Arakasi agrees to the mission, knowing that it is of extreme danger to all of them. Should his mistress be discovered trying to unravel the secrets of the City of Magicians, they will not hesitate to wipe her out.
It’s an Arakasi chapter!
Up until now, the Empire trilogy has mostly done the Downton Abbey thing of staying very close to the homes of the main characters. Apart from that one desert war (and even then we spent a lot of time in tents), the settings have been very urban and domestic. This is especially true of Mara and the other members of House Acoma.
So getting to see Arakasi actively working in the field, instead of turning up dressed like a cabbage seller to report on all the interesting things he’s been doing and finding out off-camera, is rather exciting.
Have we even had an Arakasi POV scene before now? It’s interesting how little we have had from Mara’s POV in this book thus far, seeing her mostly through the eyes of the men in her life (because let’s face it, there are almost no women in her life) such as Hokanu and Lujan.
I’m glad about this particular stylistic choice for the early chapters because I prefer the emotional separation from Mara’s immediate grief for her son, but we’re past that now, and I’m ready to see the world through her eyes again.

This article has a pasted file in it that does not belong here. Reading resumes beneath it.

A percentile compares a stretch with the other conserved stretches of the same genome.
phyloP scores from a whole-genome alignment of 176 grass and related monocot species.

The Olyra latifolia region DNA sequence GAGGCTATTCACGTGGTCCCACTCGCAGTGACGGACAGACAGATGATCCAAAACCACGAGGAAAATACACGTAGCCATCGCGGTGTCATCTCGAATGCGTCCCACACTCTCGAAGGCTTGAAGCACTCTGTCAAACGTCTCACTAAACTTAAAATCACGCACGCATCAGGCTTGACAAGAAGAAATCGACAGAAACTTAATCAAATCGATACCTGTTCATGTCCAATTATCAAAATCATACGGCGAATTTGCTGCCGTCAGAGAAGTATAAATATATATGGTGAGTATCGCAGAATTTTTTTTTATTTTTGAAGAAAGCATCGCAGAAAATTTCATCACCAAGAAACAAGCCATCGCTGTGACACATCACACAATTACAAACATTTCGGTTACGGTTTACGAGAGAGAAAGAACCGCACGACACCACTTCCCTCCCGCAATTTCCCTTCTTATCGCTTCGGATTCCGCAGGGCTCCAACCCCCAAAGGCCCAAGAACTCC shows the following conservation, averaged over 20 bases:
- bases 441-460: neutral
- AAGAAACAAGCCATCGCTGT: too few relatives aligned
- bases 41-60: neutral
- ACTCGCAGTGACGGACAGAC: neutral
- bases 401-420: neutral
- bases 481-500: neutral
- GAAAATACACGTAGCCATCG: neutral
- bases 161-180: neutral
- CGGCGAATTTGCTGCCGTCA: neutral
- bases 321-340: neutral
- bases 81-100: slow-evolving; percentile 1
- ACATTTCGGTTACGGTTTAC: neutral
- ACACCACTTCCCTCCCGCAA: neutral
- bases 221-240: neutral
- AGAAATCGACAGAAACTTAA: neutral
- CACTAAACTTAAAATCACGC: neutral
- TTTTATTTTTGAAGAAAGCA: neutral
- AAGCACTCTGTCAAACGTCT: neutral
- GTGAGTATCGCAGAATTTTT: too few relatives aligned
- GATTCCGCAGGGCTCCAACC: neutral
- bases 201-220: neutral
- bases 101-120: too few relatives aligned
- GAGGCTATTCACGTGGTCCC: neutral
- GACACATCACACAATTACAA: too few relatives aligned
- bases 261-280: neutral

Speaking of which, it’s something of a relief to have the old Mara back, with that political brain of hers firing all over again. Her vengeful thoughts are a lot more targeted and intelligible than in her first wave of righteous fury, and she’s back in the game.
But the game seems to be changing…
Tansy Rayner Roberts is an Australian fantasy author, blogger and podcaster. She won the 2013 Hugo for Best Fan Writer. Tansy has a PhD in Classics, which she drew upon for her short story collection Love and Romanpunk. Her latest fiction project is Musketeer Space, a gender-swapped space opera retelling of The Three Musketeers, published weekly as a web serial. She is also the co-editor of Cranky Ladies of History (Fablecroft). Come and find her on Twitter!